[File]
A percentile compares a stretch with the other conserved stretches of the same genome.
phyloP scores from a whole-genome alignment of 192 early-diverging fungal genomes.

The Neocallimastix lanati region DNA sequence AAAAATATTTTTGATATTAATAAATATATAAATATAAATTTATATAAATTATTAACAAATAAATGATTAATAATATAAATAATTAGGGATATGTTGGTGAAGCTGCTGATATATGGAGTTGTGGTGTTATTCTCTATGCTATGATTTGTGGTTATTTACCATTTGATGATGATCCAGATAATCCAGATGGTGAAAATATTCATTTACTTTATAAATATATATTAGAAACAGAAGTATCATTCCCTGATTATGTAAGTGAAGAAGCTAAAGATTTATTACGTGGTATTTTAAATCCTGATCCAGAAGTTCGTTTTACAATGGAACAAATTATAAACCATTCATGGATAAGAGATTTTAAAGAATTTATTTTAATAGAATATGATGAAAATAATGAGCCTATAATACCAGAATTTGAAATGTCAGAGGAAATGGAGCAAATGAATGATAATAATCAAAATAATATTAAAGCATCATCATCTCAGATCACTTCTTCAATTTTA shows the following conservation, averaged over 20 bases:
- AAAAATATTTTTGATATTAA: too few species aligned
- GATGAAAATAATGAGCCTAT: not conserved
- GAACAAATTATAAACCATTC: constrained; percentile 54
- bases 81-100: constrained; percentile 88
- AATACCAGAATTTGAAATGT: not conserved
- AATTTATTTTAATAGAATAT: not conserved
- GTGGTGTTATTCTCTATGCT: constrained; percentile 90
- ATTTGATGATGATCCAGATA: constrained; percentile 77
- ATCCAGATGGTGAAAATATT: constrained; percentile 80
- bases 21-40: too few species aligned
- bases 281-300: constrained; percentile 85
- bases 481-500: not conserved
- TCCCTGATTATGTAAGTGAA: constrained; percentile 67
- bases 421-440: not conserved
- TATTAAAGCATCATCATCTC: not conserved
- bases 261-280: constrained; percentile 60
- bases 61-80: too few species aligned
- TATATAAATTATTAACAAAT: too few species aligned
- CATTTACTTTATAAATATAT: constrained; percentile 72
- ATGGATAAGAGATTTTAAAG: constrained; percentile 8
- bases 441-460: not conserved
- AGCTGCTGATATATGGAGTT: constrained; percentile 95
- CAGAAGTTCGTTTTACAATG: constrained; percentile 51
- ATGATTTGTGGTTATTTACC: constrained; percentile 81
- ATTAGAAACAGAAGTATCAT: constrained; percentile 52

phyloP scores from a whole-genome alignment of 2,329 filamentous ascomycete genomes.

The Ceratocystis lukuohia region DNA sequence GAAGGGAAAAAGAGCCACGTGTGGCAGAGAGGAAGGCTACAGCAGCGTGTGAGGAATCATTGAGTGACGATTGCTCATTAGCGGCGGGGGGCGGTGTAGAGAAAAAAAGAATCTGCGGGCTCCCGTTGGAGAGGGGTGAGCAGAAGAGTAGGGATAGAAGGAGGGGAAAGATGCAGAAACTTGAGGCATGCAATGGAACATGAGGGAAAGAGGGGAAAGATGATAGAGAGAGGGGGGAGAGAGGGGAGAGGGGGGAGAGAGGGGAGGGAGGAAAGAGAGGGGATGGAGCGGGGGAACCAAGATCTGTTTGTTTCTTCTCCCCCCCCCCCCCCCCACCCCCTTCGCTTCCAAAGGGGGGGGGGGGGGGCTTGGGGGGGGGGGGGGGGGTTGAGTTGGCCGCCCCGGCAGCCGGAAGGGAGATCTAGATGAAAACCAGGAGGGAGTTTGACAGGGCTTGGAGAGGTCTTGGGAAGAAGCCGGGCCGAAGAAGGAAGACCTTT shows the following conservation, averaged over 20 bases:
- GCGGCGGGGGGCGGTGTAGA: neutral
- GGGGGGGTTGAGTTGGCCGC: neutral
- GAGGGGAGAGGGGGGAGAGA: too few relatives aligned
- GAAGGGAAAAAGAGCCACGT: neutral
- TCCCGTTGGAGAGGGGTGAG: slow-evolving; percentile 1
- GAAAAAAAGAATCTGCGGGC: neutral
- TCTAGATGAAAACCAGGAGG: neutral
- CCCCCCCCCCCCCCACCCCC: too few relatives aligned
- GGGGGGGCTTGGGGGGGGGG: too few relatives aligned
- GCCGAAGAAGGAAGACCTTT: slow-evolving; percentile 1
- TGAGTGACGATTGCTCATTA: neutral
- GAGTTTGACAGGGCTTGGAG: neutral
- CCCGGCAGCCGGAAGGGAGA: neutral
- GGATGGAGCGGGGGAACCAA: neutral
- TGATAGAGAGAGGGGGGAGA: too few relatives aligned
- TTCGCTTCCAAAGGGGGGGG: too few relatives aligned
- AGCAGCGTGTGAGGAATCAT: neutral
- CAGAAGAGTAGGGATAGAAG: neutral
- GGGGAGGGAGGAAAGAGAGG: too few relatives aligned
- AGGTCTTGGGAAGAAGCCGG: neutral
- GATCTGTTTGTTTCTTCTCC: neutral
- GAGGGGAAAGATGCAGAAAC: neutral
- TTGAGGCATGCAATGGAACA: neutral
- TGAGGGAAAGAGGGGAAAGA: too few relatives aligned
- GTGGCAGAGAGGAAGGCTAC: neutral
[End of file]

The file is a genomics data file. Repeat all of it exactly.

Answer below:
A percentile compares a stretch with the other conserved stretches of the same genome.
phyloP scores from a whole-genome alignment of 192 early-diverging fungal genomes.

The Neocallimastix lanati region DNA sequence AAAAATATTTTTGATATTAATAAATATATAAATATAAATTTATATAAATTATTAACAAATAAATGATTAATAATATAAATAATTAGGGATATGTTGGTGAAGCTGCTGATATATGGAGTTGTGGTGTTATTCTCTATGCTATGATTTGTGGTTATTTACCATTTGATGATGATCCAGATAATCCAGATGGTGAAAATATTCATTTACTTTATAAATATATATTAGAAACAGAAGTATCATTCCCTGATTATGTAAGTGAAGAAGCTAAAGATTTATTACGTGGTATTTTAAATCCTGATCCAGAAGTTCGTTTTACAATGGAACAAATTATAAACCATTCATGGATAAGAGATTTTAAAGAATTTATTTTAATAGAATATGATGAAAATAATGAGCCTATAATACCAGAATTTGAAATGTCAGAGGAAATGGAGCAAATGAATGATAATAATCAAAATAATATTAAAGCATCATCATCTCAGATCACTTCTTCAATTTTA shows the following conservation, averaged over 20 bases:
- AAAAATATTTTTGATATTAA: too few species aligned
- GATGAAAATAATGAGCCTAT: not conserved
- GAACAAATTATAAACCATTC: constrained; percentile 54
- bases 81-100: constrained; percentile 88
- AATACCAGAATTTGAAATGT: not conserved
- AATTTATTTTAATAGAATAT: not conserved
- GTGGTGTTATTCTCTATGCT: constrained; percentile 90
- ATTTGATGATGATCCAGATA: constrained; percentile 77
- ATCCAGATGGTGAAAATATT: constrained; percentile 80
- bases 21-40: too few species aligned
- bases 281-300: constrained; percentile 85
- bases 481-500: not conserved
- TCCCTGATTATGTAAGTGAA: constrained; percentile 67
- bases 421-440: not conserved
- TATTAAAGCATCATCATCTC: not conserved
- bases 261-280: constrained; percentile 60
- bases 61-80: too few species aligned
- TATATAAATTATTAACAAAT: too few species aligned
- CATTTACTTTATAAATATAT: constrained; percentile 72
- ATGGATAAGAGATTTTAAAG: constrained; percentile 8
- bases 441-460: not conserved
- AGCTGCTGATATATGGAGTT: constrained; percentile 95
- CAGAAGTTCGTTTTACAATG: constrained; percentile 51
- ATGATTTGTGGTTATTTACC: constrained; percentile 81
- ATTAGAAACAGAAGTATCAT: constrained; percentile 52

phyloP scores from a whole-genome alignment of 2,329 filamentous ascomycete genomes.

The Ceratocystis lukuohia region DNA sequence GAAGGGAAAAAGAGCCACGTGTGGCAGAGAGGAAGGCTACAGCAGCGTGTGAGGAATCATTGAGTGACGATTGCTCATTAGCGGCGGGGGGCGGTGTAGAGAAAAAAAGAATCTGCGGGCTCCCGTTGGAGAGGGGTGAGCAGAAGAGTAGGGATAGAAGGAGGGGAAAGATGCAGAAACTTGAGGCATGCAATGGAACATGAGGGAAAGAGGGGAAAGATGATAGAGAGAGGGGGGAGAGAGGGGAGAGGGGGGAGAGAGGGGAGGGAGGAAAGAGAGGGGATGGAGCGGGGGAACCAAGATCTGTTTGTTTCTTCTCCCCCCCCCCCCCCCCACCCCCTTCGCTTCCAAAGGGGGGGGGGGGGGGCTTGGGGGGGGGGGGGGGGGTTGAGTTGGCCGCCCCGGCAGCCGGAAGGGAGATCTAGATGAAAACCAGGAGGGAGTTTGACAGGGCTTGGAGAGGTCTTGGGAAGAAGCCGGGCCGAAGAAGGAAGACCTTT shows the following conservation, averaged over 20 bases:
- GCGGCGGGGGGCGGTGTAGA: neutral
- GGGGGGGTTGAGTTGGCCGC: neutral
- GAGGGGAGAGGGGGGAGAGA: too few relatives aligned
- GAAGGGAAAAAGAGCCACGT: neutral
- TCCCGTTGGAGAGGGGTGAG: slow-evolving; percentile 1
- GAAAAAAAGAATCTGCGGGC: neutral
- TCTAGATGAAAACCAGGAGG: neutral
- CCCCCCCCCCCCCCACCCCC: too few relatives aligned
- GGGGGGGCTTGGGGGGGGGG: too few relatives aligned
- GCCGAAGAAGGAAGACCTTT: slow-evolving; percentile 1
- TGAGTGACGATTGCTCATTA: neutral
- GAGTTTGACAGGGCTTGGAG: neutral
- CCCGGCAGCCGGAAGGGAGA: neutral
- GGATGGAGCGGGGGAACCAA: neutral
- TGATAGAGAGAGGGGGGAGA: too few relatives aligned
- TTCGCTTCCAAAGGGGGGGG: too few relatives aligned
- AGCAGCGTGTGAGGAATCAT: neutral
- CAGAAGAGTAGGGATAGAAG: neutral
- GGGGAGGGAGGAAAGAGAGG: too few relatives aligned
- AGGTCTTGGGAAGAAGCCGG: neutral
- GATCTGTTTGTTTCTTCTCC: neutral
- GAGGGGAAAGATGCAGAAAC: neutral
- TTGAGGCATGCAATGGAACA: neutral
- TGAGGGAAAGAGGGGAAAGA: too few relatives aligned
- GTGGCAGAGAGGAAGGCTAC: neutral